Minimalist tryst: Leichhardt Oaks

A reductive aesthetic and plentiful natural light interlace in Benn and Penna's elemental extension to a cottage in the Sydney suburb of Leichhardt.

Is anyone else convinced this bathroom was shot in black and white? Prepare to be surprised because, as are all the images of Benn and Penna’s alteration and addition to this inner-western Sydney cottage, it’s in full colour (see page 38). A duo-tone palette lends the bathroom an intriguing two-dimensional quality and, as was architect Andrew Benn’s intention, contrasts it dramatically with the living areas. It’s not a room that is visible when entering the home because the door is treated as a piece of joinery, which makes its reveal all the more impactful.

The bathroom undeniably adds an element of surprise to the overall design, with a quality of light that’s both controlled and intimate. A custom mirror wraps one corner and connects with an existing window, visually expanding the space and bouncing light off its surfaces. It may look very different to the kitchen, dining and lounge, but they all share the Benn and Penna leaning to hero natural light within residential settings, heightening its most evocative qualities. “Abram and Renee liked the calm and contemplative atmosphere we achieved in our Surry Hills Pocket House and wanted the same in their home,” says Andrew, referring to the clients. “Materiality is important, but it’s also got a lot to do with light and that’s why it’s fundamental to this design.”

Sunlight primarily enters the kitchen and dining areas via the clerestory windows and then filters through the tunnel-like space to the lounge at the rear. It evenly reflects off the white surfaces and is softened by the pale timber joinery and flooring. The decidedly minimalist scheme is perhaps best resolved in the kitchen, which essentially comprises two elements: a bench that extends as far as possible to maximize the capacity for cooking and entertaining, and an overhead cabinet integrating a built-in planter.

Full-height glass doors bring the outside in, making the living areas all the more relaxed.

Full-height glass doors bring the outside in, making the living areas all the more relaxed.

Image: Tom Ferguson

While the heart of the home may appear simple, it’s working very hard. “It’s performing as more than just a kitchen, because at the end of the day, it’s also an ‘office’ and a place for the clients to study,” explains Andrew. “The joinery is extremely functional too, which is practically a requirement for small, inner-city spaces, where you don’t have a lot of floor space and so everything has to operate at an optimum level.”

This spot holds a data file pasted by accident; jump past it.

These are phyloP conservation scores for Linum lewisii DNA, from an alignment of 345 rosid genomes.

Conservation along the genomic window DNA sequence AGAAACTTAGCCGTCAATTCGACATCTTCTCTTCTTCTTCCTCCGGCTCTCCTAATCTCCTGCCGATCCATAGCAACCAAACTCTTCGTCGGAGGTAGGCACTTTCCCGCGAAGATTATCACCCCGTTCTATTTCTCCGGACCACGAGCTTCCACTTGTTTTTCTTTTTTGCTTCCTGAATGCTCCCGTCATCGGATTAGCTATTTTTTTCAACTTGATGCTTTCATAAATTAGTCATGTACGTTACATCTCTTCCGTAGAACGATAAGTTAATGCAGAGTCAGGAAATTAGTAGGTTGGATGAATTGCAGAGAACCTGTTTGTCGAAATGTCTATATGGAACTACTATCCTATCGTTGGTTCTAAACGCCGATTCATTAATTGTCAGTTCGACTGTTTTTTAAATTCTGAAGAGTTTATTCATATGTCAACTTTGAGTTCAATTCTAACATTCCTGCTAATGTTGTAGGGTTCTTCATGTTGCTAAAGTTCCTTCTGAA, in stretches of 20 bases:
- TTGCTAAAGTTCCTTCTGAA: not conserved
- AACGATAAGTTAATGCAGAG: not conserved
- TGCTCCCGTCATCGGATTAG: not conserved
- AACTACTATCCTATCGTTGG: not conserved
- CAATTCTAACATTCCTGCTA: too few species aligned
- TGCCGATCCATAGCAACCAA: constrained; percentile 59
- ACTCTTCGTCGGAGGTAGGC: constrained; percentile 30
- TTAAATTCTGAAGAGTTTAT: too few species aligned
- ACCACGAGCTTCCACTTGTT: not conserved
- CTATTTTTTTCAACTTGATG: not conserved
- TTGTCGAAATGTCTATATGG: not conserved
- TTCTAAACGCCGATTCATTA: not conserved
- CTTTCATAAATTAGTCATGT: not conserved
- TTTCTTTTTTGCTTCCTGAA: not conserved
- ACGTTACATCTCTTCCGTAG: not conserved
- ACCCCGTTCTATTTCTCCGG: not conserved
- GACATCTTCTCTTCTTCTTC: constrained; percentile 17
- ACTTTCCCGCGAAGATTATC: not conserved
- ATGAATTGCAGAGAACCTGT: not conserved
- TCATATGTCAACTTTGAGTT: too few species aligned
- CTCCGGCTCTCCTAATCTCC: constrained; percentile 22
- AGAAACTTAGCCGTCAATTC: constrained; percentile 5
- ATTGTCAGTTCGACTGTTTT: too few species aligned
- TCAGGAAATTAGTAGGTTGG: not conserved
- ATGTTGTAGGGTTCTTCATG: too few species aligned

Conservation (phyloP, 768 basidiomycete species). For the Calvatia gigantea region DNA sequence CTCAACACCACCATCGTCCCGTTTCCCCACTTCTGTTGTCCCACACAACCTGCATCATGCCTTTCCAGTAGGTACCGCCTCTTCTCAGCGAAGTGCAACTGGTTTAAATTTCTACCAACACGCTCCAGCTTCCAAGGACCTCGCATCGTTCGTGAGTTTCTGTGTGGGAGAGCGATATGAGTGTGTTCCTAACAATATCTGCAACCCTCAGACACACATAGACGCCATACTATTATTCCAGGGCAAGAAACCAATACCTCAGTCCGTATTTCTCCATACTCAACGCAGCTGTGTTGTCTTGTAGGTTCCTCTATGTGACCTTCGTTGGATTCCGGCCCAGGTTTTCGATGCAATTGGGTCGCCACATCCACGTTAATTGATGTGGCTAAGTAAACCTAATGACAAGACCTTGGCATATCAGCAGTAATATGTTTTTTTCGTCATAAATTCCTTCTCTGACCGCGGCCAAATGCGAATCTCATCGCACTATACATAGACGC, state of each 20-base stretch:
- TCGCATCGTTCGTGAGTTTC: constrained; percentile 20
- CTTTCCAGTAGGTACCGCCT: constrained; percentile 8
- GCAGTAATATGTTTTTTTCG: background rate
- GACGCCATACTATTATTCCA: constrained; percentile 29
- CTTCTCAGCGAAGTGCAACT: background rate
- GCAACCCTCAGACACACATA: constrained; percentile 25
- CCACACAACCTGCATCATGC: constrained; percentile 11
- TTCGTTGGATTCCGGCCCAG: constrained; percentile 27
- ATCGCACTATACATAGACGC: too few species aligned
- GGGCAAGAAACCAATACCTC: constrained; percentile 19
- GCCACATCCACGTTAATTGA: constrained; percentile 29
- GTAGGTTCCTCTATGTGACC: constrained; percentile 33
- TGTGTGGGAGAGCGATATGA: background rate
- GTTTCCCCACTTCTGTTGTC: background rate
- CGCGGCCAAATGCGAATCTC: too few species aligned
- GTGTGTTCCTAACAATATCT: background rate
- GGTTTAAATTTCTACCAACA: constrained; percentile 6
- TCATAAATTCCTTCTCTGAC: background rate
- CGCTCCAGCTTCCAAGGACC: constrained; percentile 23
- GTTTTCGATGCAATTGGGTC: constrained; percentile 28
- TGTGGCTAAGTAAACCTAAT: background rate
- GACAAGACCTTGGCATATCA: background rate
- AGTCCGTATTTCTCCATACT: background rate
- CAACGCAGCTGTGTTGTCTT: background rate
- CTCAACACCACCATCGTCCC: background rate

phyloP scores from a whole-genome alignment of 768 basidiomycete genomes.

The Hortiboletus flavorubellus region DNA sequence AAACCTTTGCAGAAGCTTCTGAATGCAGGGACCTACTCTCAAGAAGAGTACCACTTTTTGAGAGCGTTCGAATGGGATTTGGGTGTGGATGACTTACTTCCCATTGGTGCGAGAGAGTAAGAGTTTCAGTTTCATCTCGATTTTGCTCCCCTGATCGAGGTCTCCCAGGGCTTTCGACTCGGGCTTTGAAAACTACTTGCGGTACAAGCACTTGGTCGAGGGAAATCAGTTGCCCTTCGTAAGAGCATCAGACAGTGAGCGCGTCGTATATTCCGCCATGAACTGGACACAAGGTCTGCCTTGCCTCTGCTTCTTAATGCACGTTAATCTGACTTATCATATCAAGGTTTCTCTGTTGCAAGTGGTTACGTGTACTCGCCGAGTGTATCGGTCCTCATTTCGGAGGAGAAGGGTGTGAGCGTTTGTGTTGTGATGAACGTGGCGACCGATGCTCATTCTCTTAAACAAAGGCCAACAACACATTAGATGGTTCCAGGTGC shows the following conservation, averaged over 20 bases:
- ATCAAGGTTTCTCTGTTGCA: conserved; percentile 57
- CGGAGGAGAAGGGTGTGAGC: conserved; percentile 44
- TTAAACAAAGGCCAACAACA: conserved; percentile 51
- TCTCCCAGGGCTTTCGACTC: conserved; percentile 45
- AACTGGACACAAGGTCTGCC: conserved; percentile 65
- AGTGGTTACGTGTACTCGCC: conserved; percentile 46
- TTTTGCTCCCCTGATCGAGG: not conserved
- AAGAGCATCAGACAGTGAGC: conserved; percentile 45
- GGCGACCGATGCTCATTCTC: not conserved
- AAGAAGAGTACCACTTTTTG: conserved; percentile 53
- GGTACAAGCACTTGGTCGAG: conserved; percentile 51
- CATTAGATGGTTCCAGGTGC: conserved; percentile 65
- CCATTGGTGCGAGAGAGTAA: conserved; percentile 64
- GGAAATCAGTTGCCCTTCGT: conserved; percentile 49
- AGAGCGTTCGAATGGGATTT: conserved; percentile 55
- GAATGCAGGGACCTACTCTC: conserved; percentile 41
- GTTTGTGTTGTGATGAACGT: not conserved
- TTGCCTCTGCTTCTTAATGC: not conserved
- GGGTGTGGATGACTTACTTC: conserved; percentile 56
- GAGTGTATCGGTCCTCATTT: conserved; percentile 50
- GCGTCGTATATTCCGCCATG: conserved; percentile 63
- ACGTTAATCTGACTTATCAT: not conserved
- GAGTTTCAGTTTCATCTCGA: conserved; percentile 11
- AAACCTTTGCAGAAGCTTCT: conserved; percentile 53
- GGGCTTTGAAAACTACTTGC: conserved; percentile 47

Flexibility is key and this was the rationale behind the semi-open plan, in which the living areas can be used as either a single space or as two different zones, one upper and the other lower, with steps in between. The steps also provide another place for people to sit when the clients are entertaining, contributing to a collection of well considered elements in a design as intelligent as it is exquisite.

Products and materials

Internal walls
Di Lorenzo Muro 41 tile
Flooring
Tongue n Groove flooring in ‘Bistre’
Joinery
Navurban veneer in ‘The Oaks’ and ‘Silkwood’; Dekton benchtop in ‘Zenith’ from Cosentino; Madinoz door hardware
Sinks and ta-ware
Brodware bench-mounted City Stik mixer with pull-out tray; Franke Kubus Fragranite Polar White undermount sink
Appliances
Ilve gas cooktop and oven; Miele Active fully integrated dishwasher; Fisher and Paykel integrated fridge; Bosch under cupboard rangehood
Doors and windows
Victorian ash clear-finished doors; Parisi doorhandles
Furniture
Thonet No. 18 Bentwood chair; Totem Road table
Other
Hafele Hideaway Bins and Dispensa pantry unit; inbuilt planter box

Credits

Architect
Benn and Penna Architects
Surry Hills, Sydney, NSW, Australia
Project Team
Andrew Benn, Sean Tran, Michelle Dunas, Courtney Raad
Consultants
Builder Invue Homes
Joinery Nu Space Joinery
Site details
Category Residential buildings
Type Alts and adds
Project Details
Status Built

Source

Project

Published online: 14 Oct 2019
Words: Leanne Amodeo
Images: Tom Ferguson

Issue

Houses: Kitchens + Bathrooms, June 2019

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